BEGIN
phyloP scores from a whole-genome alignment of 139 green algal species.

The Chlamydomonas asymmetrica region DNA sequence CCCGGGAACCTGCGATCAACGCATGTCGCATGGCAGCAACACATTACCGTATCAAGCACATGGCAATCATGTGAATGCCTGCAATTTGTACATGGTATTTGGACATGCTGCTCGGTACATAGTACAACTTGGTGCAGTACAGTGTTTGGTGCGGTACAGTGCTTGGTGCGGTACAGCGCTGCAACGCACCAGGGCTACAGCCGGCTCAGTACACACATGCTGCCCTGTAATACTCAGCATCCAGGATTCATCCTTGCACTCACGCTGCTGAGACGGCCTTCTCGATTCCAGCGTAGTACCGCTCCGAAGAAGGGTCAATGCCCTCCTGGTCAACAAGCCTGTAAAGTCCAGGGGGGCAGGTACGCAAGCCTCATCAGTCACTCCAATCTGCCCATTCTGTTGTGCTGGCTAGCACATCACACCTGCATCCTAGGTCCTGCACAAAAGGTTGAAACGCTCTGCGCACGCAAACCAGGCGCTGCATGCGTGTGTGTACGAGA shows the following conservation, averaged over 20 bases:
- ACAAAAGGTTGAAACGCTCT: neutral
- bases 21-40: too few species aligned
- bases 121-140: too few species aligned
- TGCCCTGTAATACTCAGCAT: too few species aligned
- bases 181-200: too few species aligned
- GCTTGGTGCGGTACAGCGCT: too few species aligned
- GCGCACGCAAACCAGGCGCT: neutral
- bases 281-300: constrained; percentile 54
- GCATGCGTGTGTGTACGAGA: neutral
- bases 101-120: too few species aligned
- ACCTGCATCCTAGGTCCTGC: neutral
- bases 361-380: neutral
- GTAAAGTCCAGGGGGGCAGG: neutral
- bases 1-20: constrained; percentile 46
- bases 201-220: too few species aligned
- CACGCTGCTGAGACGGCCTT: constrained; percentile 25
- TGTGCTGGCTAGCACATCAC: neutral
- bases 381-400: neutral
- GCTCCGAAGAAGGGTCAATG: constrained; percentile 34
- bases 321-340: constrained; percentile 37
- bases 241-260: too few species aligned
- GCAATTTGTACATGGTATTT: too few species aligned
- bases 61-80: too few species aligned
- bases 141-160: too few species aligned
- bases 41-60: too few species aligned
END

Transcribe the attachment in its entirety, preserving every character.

phyloP scores from a whole-genome alignment of 139 green algal species.

The Chlamydomonas asymmetrica region DNA sequence CCCGGGAACCTGCGATCAACGCATGTCGCATGGCAGCAACACATTACCGTATCAAGCACATGGCAATCATGTGAATGCCTGCAATTTGTACATGGTATTTGGACATGCTGCTCGGTACATAGTACAACTTGGTGCAGTACAGTGTTTGGTGCGGTACAGTGCTTGGTGCGGTACAGCGCTGCAACGCACCAGGGCTACAGCCGGCTCAGTACACACATGCTGCCCTGTAATACTCAGCATCCAGGATTCATCCTTGCACTCACGCTGCTGAGACGGCCTTCTCGATTCCAGCGTAGTACCGCTCCGAAGAAGGGTCAATGCCCTCCTGGTCAACAAGCCTGTAAAGTCCAGGGGGGCAGGTACGCAAGCCTCATCAGTCACTCCAATCTGCCCATTCTGTTGTGCTGGCTAGCACATCACACCTGCATCCTAGGTCCTGCACAAAAGGTTGAAACGCTCTGCGCACGCAAACCAGGCGCTGCATGCGTGTGTGTACGAGA shows the following conservation, averaged over 20 bases:
- ACAAAAGGTTGAAACGCTCT: neutral
- bases 21-40: too few species aligned
- bases 121-140: too few species aligned
- TGCCCTGTAATACTCAGCAT: too few species aligned
- bases 181-200: too few species aligned
- GCTTGGTGCGGTACAGCGCT: too few species aligned
- GCGCACGCAAACCAGGCGCT: neutral
- bases 281-300: constrained; percentile 54
- GCATGCGTGTGTGTACGAGA: neutral
- bases 101-120: too few species aligned
- ACCTGCATCCTAGGTCCTGC: neutral
- bases 361-380: neutral
- GTAAAGTCCAGGGGGGCAGG: neutral
- bases 1-20: constrained; percentile 46
- bases 201-220: too few species aligned
- CACGCTGCTGAGACGGCCTT: constrained; percentile 25
- TGTGCTGGCTAGCACATCAC: neutral
- bases 381-400: neutral
- GCTCCGAAGAAGGGTCAATG: constrained; percentile 34
- bases 321-340: constrained; percentile 37
- bases 241-260: too few species aligned
- GCAATTTGTACATGGTATTT: too few species aligned
- bases 61-80: too few species aligned
- bases 141-160: too few species aligned
- bases 41-60: too few species aligned